1. In this group of six appeals the order of the Tribunal is common and the appeals arise out of the acquisition under Chap. XX-A of three open plots of land sold or purported to be sold by the same transferors to three different co-operative societies. The transferors in these three transactions are Ramanlal Motiram and three others who were all co-owners of the three plots of land situated on the outskirts of Surat. The three transferee-co-operative societies are Nand Industrial Co-operative Service Society Ltd., Anand Industrial Co-operative Service Society Ltd. and Paramanand Industrial Co-operative Society Ltd. By three sale deeds, the transferors sold to the respective industrial co-operative service society different plots of land roughly admeasuring about ten or eleven thousand square yards on the outskirts of Surat for considerations which were mentioned in the respective sale deeds. These sale deeds were registered on December 31, 1973. The District Valuation Officer found on his valuation report that the properties were worth Rs. 4,75,000 or so and thereafter the competent authority functioning under S. 269D(1) of the I.T. Act issued notices to the transferors and the transferees. The notice under S. 269D(1), which is a condition precedent to the initiation of proceedings for acquisition under this Chap. XX-A, was published in the Official Gazette on September 28, 1974. The notices were served on the transferors and the transferees in November, 1974, that is, on 22nd November, 1974, and 26th November, 1974, and the proclamation was made at the site and also on the notice board of the competent authority and by the beat of thali on December 14, 1974. No objections were filed either by the transferors or the transferees and it appears from the report of the competent authority that repeated opportunities were given to the transferors and the transferees and to their chartered accountant for putting forward the views of the parties regarding the proposed acquisition. The reports of the Valuation Officer were made available but no objections as contemplated by the provisions of S. 269E were filed either by the transferors or the transferees within the time contemplated by law and whatever comments were offered were not pressed and no arguments were advanced by the chartered accountant. Ultimately, the competent authority passed the orders in the three different matters acquiring these properties which were sold to the respective co-operative societies. Against the decision of the competent authority appeals were filed by the transferors and the transferees to the Income-tax Appellate Tribunal and by a common order the Tribunal held that inasmuch as the members of the three co-operative societies were not served with notices inviting objections, the acquisition orders were vitiated. The Tribunal directed that notices under S. 269D(1) should also have been served by the competent authority on the individual members of the transferee co-operative societies. The appeals were allowed and the three cases were restored to the file of the competent authority with direction to dispose of the matter afresh according to law after service was effected on the individual members of the three co-operative societies. It is against these orders of the Income-tax Appellate Tribunal that this group of six appeals has been filed by the Commissioner of Income-tax. It may be pointed out that in First Appeals Nos. 242, 246 and 247, the respondents are the three different co-operative societies and in First Appeals Nos. 243, 244 and 245 the transferors in respect of the three different transactions are the respondents, namely, Ramanlal Motiram and three others.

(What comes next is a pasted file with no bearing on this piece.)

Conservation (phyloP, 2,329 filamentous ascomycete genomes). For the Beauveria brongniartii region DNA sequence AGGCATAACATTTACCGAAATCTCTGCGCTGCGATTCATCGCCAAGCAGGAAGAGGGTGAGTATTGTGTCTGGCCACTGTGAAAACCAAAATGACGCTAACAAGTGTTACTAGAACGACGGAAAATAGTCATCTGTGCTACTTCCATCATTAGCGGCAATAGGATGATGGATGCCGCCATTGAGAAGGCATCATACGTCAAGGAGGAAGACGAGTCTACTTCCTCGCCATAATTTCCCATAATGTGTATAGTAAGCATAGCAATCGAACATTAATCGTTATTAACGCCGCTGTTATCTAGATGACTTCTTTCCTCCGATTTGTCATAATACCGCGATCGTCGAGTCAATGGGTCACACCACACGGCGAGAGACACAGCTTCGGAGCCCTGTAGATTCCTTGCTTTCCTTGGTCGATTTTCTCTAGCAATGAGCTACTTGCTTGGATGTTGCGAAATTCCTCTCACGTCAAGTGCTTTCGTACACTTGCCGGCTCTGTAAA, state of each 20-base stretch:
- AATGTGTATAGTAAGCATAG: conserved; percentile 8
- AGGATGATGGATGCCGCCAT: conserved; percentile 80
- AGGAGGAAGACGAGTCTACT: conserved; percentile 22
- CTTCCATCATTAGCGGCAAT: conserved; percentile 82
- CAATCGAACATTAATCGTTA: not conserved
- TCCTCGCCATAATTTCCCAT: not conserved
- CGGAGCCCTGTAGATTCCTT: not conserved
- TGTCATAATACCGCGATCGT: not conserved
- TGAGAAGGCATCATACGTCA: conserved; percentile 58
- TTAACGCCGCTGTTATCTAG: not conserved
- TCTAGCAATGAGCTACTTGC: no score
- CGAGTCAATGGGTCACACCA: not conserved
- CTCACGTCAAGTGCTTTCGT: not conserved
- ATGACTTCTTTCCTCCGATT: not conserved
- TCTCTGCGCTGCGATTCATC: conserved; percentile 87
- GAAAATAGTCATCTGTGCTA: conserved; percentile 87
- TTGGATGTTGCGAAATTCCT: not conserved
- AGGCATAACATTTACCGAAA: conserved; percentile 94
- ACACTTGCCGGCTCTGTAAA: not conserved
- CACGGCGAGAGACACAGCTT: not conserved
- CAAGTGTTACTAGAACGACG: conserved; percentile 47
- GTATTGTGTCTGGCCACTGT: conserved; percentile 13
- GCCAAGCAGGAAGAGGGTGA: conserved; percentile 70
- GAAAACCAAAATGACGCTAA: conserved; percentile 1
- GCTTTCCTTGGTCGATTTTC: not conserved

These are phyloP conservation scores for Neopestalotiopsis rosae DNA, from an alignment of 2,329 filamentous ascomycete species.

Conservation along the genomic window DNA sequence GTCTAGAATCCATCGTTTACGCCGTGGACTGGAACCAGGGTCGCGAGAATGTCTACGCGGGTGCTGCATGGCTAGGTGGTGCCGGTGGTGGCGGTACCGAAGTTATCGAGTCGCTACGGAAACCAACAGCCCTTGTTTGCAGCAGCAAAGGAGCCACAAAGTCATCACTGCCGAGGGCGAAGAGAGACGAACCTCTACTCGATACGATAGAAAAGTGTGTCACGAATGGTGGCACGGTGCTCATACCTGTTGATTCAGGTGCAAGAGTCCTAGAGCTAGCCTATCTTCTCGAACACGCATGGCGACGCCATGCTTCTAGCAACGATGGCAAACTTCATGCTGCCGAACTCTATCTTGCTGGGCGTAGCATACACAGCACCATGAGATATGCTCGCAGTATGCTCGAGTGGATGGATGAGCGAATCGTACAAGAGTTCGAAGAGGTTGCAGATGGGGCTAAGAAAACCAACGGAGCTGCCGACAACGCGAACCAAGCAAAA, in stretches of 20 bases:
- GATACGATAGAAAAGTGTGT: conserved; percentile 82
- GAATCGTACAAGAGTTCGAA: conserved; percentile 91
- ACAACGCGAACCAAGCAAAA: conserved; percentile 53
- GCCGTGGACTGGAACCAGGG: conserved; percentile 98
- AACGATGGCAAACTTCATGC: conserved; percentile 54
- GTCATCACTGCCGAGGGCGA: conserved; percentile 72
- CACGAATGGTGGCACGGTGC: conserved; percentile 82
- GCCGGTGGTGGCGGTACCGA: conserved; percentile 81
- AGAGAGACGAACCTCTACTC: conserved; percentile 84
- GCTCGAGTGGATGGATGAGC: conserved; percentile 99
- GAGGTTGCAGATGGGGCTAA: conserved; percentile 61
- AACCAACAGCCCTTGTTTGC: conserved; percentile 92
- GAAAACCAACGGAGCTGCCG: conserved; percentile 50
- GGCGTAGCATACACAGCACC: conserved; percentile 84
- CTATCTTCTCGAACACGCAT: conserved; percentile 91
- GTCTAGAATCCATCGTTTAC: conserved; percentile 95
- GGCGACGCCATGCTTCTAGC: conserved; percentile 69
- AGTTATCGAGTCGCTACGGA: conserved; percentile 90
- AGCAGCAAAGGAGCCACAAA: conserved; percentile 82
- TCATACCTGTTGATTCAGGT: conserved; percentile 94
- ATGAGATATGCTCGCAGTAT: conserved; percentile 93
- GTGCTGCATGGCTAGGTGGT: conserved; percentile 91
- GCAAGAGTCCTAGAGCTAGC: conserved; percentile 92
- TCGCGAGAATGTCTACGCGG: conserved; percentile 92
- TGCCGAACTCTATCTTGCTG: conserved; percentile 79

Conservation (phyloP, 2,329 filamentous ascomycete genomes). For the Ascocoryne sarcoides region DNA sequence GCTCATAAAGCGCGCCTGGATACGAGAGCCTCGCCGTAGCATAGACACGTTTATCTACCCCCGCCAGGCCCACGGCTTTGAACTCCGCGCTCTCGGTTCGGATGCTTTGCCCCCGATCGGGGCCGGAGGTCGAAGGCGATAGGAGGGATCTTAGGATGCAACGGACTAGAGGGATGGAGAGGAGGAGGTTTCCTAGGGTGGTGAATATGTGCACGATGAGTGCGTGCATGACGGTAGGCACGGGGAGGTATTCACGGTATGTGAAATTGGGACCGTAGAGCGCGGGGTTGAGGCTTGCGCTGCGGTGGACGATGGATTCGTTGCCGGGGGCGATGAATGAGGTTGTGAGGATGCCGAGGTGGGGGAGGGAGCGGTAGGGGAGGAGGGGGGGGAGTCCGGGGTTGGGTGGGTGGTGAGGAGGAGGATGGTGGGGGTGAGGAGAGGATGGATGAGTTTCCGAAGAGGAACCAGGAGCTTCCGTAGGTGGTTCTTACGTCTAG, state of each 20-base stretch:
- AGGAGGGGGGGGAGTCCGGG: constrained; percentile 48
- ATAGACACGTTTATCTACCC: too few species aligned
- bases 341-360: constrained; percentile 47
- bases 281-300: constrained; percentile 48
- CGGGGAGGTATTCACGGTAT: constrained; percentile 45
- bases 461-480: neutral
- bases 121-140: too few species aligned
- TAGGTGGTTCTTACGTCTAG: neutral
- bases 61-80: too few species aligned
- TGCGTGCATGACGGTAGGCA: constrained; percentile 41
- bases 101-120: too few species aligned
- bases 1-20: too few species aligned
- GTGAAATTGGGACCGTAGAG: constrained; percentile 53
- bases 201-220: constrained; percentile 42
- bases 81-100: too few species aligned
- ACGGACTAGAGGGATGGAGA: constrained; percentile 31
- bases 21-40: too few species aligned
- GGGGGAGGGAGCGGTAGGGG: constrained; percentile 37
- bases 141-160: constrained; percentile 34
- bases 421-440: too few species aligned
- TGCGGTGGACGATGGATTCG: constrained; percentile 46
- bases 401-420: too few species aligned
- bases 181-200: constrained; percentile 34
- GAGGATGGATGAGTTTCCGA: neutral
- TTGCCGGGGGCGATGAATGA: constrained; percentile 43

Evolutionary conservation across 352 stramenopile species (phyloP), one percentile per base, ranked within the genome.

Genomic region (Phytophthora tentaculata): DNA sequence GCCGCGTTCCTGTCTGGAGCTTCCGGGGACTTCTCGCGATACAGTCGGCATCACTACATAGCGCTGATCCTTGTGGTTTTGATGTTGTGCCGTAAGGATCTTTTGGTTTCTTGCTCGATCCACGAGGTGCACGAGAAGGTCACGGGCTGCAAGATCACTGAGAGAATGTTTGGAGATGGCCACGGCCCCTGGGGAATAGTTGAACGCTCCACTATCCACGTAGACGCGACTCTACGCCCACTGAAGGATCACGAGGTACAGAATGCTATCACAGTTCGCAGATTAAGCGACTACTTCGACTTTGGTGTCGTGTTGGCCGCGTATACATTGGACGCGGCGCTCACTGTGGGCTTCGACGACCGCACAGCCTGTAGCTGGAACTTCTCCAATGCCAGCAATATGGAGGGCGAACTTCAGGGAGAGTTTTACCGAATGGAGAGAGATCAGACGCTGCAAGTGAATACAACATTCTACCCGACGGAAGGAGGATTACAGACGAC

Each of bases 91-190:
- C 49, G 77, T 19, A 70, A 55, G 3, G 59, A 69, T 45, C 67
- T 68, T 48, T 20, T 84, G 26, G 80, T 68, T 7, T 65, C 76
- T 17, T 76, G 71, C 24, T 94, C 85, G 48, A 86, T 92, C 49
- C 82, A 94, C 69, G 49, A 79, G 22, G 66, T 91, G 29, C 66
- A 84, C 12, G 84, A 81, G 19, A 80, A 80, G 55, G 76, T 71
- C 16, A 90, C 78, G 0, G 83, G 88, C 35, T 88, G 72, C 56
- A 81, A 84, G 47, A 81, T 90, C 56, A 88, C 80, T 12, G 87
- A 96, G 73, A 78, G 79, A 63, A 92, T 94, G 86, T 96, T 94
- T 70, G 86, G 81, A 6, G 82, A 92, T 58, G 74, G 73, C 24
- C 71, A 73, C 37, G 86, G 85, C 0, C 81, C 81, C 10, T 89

2. The main argument which appealed to the Income-tax Appellate Tribunal was that the individual members of the three transferee co-operative societies were persons interested and since those interested persons were not served with individual notices as required by S. 269D(1) the orders of acquisition passed by the competent authority were vitiated. Now, for the purpose of Chap. XX-A, S. 269D(1) is the definition section and under clause (g), 'person interest' in relation to any immovable property includes all persons claiming, or entitled to claim, an interest in the compensation payable on account of the acquisition of that property under that chapter. It is thus clear that the definition in S. 269A(g) is an inclusive definition. In Dilworth v. Commissioner of Stamps  AC 99 (PC), the interpretation to be given to such inclusive definitions has been clearly laid down by the House of Lords. In the interpretation of statutes it is well known that when the Legislature wants to enlarge the natural meaning of the words or phrase, it uses the word 'includes' and in such a context an inclusive definition means that over and above the natural meaning of the words, the specially provided meaning of the word will also have to be attributed for the purpose of interpretation of that particular statute or that particular chapter, as is the case before us. 'Person interested' is a phrase not unknown to other statutes. In S. 3(b) of the Land Acquisition Act, the expression 'person interested' includes all persons claiming an interest in compensation to be made on account of the acquisition of land under that Act and a person shall be deemed to be interested in land if he is interested in an easement affecting the land. We are not concerned with the last part of the definition for the purpose of the Land Acquisition Act but the first part of S. 3(b) of the Land Acquisition Act is in pari materia with the definition in S. 269A(g) of the I.T. Act, and since both these definitions occur in the context of acquisition of property, whatever interpretation has been given to the words 'person interested' in the context of the Land Acquisition Act will also help us in considering the meaning to be attributed to the words 'person interested' in the context of Chap. XX-A of the I.T. Act. In Sunderlal v. Paramsukhdas, : 1SCR362 , the Supreme Court has pointed out that the definition of 'person interested' is an inclusive definition. It is not necessary that in order to fall within the definition a person should claim an interest in land which has been acquired. A person becomes a person interested if he claims an interest in compensation to be awarded. That interpretation on the words 'person interested' was given by the Supreme Court in the context of the Land Acquisition Act, S. 3(b), and, as we have pointed out earlier, it will have a bearing in the context of S. 269A(g) of the I.T. Act as well.